Let’s now take a look on the other dimension of the signal representation i.e. frequency. As we know from the theory – long symbols result in narrow Bandwidth (BW = ~1/T), and the multipath channel response is always selective (i.e., the different frequency components within a symbol are modified differently). In the frequency domain, as the signal propagates through the channel, we multiply each individual frequency „tap/component” of the signal with the corresponding frequency tap of the channel frequency response (see figure below).

frequency selectivity

If the symbol is long enough – i.e., has narrow bandwidth (upper part of the figure), it is influenced by the channel, but only amplified or attenuated with a single value, while its shape stays still the same (this means that the channel is flat).

In the second example (lower part of the figure), we transmit faster (i.e., using short symbols), which means that the symbol/system BW is wider (as the same principle, BW = ~1/T, is used). The signal goes through the same channel, and its individual frequencies are multiplied by the corresponding elements in the channel frequency response, thus all the individual frequency components are modified according to the shape of the channel frequency response. The resulting received signal shape is destroyed (compared to the original signal frequency representation on the left side of the figure), and makes it hard to revoke the original shape without complex estimators and receiving algorithms.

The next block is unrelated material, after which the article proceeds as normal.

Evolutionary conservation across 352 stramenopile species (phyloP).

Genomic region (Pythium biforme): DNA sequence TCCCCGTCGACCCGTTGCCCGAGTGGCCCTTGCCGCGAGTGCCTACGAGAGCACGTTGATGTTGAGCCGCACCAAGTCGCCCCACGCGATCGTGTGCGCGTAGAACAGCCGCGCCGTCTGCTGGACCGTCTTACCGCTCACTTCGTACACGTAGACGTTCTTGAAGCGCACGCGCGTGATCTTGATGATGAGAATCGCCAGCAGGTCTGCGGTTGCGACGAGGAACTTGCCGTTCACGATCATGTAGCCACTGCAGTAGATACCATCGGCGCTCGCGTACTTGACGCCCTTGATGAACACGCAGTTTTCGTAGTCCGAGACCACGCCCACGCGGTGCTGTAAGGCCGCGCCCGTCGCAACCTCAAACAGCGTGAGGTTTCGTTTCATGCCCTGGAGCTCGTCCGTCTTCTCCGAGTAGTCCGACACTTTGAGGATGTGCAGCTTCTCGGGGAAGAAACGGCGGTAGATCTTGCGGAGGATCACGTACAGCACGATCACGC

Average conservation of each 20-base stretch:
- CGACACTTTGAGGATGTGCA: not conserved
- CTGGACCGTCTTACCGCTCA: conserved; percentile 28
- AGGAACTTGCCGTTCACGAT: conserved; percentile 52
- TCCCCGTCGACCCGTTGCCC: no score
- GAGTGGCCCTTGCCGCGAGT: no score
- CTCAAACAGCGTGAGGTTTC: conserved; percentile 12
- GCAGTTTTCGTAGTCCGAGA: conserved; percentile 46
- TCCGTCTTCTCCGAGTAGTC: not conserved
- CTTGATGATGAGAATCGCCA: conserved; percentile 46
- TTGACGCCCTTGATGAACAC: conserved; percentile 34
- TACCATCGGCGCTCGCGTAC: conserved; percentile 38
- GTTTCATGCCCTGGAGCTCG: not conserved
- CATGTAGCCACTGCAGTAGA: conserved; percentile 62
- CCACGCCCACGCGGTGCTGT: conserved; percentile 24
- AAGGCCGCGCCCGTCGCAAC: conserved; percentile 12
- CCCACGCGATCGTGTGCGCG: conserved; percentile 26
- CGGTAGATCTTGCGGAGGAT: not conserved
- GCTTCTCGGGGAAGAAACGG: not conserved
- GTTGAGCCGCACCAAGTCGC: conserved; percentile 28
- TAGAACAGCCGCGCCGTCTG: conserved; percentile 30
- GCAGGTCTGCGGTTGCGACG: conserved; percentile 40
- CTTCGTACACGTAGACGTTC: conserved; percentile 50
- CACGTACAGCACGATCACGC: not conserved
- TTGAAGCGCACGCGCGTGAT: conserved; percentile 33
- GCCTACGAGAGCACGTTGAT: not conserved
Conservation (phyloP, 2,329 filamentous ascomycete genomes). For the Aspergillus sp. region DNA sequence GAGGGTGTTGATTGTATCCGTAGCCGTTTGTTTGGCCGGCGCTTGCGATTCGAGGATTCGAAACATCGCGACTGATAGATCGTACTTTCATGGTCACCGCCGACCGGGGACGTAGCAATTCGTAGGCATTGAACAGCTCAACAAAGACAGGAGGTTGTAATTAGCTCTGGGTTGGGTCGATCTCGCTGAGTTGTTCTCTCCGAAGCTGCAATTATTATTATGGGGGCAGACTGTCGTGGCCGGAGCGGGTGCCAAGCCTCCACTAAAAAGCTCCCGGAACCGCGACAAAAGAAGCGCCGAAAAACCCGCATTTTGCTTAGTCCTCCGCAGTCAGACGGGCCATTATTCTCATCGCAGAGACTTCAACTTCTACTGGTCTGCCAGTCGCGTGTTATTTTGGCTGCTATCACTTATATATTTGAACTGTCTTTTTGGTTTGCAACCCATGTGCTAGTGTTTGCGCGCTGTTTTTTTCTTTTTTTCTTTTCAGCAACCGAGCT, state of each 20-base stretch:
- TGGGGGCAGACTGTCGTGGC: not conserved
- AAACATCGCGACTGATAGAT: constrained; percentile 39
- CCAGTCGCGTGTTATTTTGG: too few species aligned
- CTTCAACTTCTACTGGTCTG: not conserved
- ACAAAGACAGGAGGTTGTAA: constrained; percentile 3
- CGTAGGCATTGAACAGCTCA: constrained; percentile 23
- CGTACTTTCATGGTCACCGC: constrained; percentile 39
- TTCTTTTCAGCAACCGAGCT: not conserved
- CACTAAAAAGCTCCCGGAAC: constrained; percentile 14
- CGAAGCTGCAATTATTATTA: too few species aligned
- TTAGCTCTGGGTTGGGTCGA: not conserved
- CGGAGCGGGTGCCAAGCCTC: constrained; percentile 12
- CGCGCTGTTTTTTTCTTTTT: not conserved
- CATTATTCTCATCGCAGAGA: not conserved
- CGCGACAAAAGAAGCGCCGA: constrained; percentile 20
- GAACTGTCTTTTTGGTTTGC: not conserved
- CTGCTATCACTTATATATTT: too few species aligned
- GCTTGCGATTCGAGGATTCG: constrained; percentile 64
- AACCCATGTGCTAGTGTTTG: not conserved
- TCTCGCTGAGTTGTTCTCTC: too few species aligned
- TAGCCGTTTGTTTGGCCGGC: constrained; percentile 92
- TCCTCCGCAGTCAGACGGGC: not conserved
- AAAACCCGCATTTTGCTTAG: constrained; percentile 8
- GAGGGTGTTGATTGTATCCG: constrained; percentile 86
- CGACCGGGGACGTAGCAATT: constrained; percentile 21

OFDM principles

Taking now into account our considerations above, on one hand we want long symbols – because long symbols mean low impact of the ISI, and low impact of the frequency selectivity – BUT at the same time, we would like to have high throughput – which is not possible through single carrier modulation, where data symbols (BPSK/QPSK/QAM) transmitted one after another have to be very short – because of increasing impact of the channel.

As a side comment, it is imporant to note that the long or short symbols are always with respect to the channel impulse response (and its dispersion):

  • which means that a short symbol in mountain environment (where the channel impulse response, CIR is long),
  • can be „perceived” as long in the office environment (that does not impact the signal so much due to short CIR).

ofdm principle

This is where OFDM comes as a solution. It, simply speaking, combines all requirements so that we get:

  • long symbols – decreasing ISI,
  • narrow BWs – avoiding frequency selectivity,
  • high throughput.

This is achieved by the facts shown on the figure above, namely: